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SECT. VII.

Another thing, wherein gracious affections are distinguishedfrom others, is, that they are attended with a change of nature.

All gracious affections arise from a spiritual understanding, in which the soul has as the excellency and glory of divine things discovered to it, as was shown before. But all spiritual discoveries are also transforming. They not only make an alteration of the present exercise, sensation, and frame of the soul; but such is their power and efficacy, that they alter its very nature; 2 Cor. iii. 18. “But we all with open face, beholding as in a glass the glory of the Lord, are changed into the same image, from glory to glory, even as by the Spirit of the Lord.” Such power as this, is properly divine, and is peculiar to the Spirit of the Lord. Other power may make a great alteration in men’s present frames and feelings; but it is the power of a Creator only that can change the nature. And no discoveries or illuminations, but those that are divine and supernatural, will have this supernatural effect. But this effect all those discoveries have, that are truly divine. The soul is deeply affected by these discoveries; so affected, as to be transformed.

Thus it is with those affections of which the soul is the subject in its conversion. The scriptural representations of conversion, strongly imply and signify a change of nature: such as being born again; becoming new creatures; rising from the dead; being renewed in the spirit of the mind; dying to sin, and living to righteousness; putting off the old man, and putting on the new man; being ingrafted into a new stock; having a divine seed implanted in the heart; being made partakers of the divine nature, &c.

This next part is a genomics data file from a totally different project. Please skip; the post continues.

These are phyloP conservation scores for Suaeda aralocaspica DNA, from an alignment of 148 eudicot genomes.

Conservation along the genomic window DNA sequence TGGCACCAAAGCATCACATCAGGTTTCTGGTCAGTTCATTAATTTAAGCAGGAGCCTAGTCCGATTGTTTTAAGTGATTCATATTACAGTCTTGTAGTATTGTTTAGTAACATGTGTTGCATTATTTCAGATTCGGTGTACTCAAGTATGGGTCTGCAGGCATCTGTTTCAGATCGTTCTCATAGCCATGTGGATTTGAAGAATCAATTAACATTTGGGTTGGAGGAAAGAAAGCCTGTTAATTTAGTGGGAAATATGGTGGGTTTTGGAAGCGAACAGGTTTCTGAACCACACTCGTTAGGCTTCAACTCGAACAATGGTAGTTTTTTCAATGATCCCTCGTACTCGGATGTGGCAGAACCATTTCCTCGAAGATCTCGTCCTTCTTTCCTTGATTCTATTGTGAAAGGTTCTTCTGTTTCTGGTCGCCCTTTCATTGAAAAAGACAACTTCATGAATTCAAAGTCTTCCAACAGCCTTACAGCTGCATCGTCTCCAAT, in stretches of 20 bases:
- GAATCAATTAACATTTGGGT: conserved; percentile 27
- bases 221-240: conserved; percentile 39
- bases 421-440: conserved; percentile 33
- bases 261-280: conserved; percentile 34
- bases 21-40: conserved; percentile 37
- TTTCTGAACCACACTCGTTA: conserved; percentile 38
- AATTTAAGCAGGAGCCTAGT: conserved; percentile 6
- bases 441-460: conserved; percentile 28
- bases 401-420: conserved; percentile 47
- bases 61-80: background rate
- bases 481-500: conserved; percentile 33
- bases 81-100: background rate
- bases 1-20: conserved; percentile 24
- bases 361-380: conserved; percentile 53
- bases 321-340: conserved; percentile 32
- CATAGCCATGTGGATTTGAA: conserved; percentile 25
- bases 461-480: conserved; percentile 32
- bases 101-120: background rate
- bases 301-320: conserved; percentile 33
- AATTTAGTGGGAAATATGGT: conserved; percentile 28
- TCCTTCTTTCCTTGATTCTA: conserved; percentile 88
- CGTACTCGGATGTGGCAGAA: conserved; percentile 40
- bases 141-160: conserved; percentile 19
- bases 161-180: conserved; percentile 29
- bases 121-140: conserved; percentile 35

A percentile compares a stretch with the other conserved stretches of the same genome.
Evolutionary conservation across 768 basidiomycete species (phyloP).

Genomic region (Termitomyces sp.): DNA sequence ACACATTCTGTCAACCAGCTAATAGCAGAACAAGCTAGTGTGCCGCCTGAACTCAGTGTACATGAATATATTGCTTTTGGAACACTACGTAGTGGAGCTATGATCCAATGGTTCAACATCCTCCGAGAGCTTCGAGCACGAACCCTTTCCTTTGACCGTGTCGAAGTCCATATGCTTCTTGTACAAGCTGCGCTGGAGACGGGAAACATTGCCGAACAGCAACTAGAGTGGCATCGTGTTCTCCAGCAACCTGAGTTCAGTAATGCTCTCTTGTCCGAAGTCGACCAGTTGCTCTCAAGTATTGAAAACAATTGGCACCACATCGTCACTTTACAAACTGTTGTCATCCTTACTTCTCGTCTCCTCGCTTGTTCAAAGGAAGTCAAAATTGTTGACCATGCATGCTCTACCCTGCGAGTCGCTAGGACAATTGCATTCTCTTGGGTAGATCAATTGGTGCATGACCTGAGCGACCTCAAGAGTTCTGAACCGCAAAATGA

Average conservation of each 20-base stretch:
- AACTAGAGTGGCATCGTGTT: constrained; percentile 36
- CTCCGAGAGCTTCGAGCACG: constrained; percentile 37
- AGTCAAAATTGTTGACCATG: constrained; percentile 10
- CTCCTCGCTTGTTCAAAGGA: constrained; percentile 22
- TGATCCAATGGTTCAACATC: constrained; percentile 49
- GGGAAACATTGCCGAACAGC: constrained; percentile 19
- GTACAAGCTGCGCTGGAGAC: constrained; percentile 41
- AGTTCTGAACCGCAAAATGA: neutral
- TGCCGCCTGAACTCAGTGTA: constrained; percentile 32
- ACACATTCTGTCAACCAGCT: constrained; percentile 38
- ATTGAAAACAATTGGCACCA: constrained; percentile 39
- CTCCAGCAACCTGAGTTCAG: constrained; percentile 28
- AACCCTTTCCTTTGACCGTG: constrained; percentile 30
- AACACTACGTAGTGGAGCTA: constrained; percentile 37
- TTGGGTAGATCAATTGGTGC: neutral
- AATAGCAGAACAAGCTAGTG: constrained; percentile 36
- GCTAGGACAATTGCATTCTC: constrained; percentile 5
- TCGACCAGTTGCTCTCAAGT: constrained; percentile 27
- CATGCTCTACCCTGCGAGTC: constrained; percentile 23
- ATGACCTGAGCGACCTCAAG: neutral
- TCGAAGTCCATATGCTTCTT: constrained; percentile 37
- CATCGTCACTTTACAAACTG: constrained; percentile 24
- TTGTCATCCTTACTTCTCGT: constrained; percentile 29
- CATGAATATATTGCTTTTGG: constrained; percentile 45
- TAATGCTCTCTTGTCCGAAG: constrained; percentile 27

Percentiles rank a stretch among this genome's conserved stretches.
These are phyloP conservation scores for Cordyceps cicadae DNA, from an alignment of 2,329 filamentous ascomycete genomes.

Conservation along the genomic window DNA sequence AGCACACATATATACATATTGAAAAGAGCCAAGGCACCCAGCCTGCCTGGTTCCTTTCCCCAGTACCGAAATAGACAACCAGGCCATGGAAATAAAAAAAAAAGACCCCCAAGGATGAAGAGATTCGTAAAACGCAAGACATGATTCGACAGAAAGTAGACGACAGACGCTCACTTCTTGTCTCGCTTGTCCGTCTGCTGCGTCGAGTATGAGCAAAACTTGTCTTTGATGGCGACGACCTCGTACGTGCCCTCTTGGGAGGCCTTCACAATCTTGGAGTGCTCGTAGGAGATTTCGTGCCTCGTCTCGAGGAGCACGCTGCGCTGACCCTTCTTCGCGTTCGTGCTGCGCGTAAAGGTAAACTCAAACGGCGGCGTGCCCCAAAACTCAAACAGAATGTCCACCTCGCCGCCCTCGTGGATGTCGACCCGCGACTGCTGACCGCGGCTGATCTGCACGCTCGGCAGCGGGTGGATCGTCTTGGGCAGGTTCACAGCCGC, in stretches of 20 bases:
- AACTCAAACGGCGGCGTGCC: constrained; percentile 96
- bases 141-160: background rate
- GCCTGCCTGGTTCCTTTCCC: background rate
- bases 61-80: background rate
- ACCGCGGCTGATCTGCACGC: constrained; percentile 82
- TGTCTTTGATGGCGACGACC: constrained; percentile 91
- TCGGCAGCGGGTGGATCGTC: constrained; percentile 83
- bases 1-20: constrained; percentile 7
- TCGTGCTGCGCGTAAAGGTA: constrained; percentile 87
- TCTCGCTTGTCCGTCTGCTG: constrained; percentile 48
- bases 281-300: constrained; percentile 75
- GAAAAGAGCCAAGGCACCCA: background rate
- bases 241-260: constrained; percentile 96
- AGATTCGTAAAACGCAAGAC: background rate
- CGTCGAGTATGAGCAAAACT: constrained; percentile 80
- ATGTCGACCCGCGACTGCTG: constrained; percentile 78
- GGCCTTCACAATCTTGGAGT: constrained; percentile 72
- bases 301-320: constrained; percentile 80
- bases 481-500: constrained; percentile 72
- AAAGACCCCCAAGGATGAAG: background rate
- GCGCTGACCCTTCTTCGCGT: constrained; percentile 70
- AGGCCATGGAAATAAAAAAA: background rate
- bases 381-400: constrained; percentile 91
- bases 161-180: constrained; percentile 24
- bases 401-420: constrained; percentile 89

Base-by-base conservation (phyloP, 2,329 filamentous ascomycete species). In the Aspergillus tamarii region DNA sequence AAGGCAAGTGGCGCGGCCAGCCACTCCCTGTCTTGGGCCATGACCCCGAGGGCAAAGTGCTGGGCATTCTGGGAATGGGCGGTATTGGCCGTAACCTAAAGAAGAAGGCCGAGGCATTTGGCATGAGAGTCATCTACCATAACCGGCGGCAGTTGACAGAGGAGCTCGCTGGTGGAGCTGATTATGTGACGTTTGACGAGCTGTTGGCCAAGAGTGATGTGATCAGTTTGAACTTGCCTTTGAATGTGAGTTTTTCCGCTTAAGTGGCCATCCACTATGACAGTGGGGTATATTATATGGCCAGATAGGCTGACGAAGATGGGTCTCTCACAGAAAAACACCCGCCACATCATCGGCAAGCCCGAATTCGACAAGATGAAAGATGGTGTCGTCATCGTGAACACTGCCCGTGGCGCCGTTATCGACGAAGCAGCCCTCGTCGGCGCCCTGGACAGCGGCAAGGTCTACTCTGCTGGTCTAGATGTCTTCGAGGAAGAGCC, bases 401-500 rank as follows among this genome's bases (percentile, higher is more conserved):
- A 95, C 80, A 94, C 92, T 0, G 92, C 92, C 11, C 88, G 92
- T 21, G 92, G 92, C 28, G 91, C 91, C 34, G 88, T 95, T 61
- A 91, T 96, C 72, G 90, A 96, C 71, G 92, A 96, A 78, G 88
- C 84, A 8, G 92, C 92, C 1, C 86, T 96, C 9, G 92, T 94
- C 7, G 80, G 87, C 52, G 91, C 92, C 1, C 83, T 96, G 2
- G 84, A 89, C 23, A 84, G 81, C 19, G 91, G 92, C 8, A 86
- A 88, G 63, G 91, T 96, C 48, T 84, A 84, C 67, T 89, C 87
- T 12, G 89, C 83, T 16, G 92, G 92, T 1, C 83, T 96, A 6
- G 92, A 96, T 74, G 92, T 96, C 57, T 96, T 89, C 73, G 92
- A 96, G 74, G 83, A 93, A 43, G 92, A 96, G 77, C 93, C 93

Therefore if there be no great and remarkable abiding change in persons, who think they have experienced a work of conversion, vain are all their imaginations and pretences, however they may have been affected. 505505    “I would not judge of the whole soul’s coming to Christ, so much by sudden pangs, as by an inward bent. For the whole soul, in affectionate expressions and actions, may be carried to Christ; but being without this bent, and change of affections, is unsound.”—Shepard’s Parable, Part I. p. 203. Conversion (if we may give any credit to the Scripture) is a great and universal change of the man, turning him from sin to God. A man may be restrained from sin, before he is converted; but when he is converted, his very heart and nature is turned from it unto holiness: so that thenceforward he becomes a holy person, and an enemy to sin. If, therefore, after a person’s high affections at his supposed first conversion, it happens that in a little time there is no very remarkable alteration in him, as to those bad qualities and evil habits which before were visible in him—and he is ordinarily under the prevalence of the same kind of dispositions as heretofore, and the same things seem to belong to his character, he appearing as selfish, carnal, stupid, and perverse, unchristian, and unsavoury as ever—it is greater evidence against him, than the brightest story of experiences that ever was told can be for him. For in Christ Jesus neither circumcision nor uncircumcision, neither high profession nor low profession, neither a fair story nor a broken one, avails any thing; but a new creature. If there be a very great alteration visible in a person for a while; yet if it be not abiding, but he afterwards return, in a stated manner, to his former habits; it appears to be no change of nature; for nature is an abiding thing. A swine may be washed, but the swinish nature remains; a dove may be defiled, but its cleanly nature remains. 506506    “It is with the soul, as with water; all the cold may be gone, but the native principle of cold remains still. You may remove the burning of lusts, not the blackness of nature. Where the power of sin lies, change of conscience from security to terror, change of life from profaneness to civility, and fashions of the world, to escape the pollutions thereof, change of lusts, nay quenching them for a time: but the nature is never changed, in the best hypocrite that ever was.”—Shepard’s Parable, Part I. p. 194.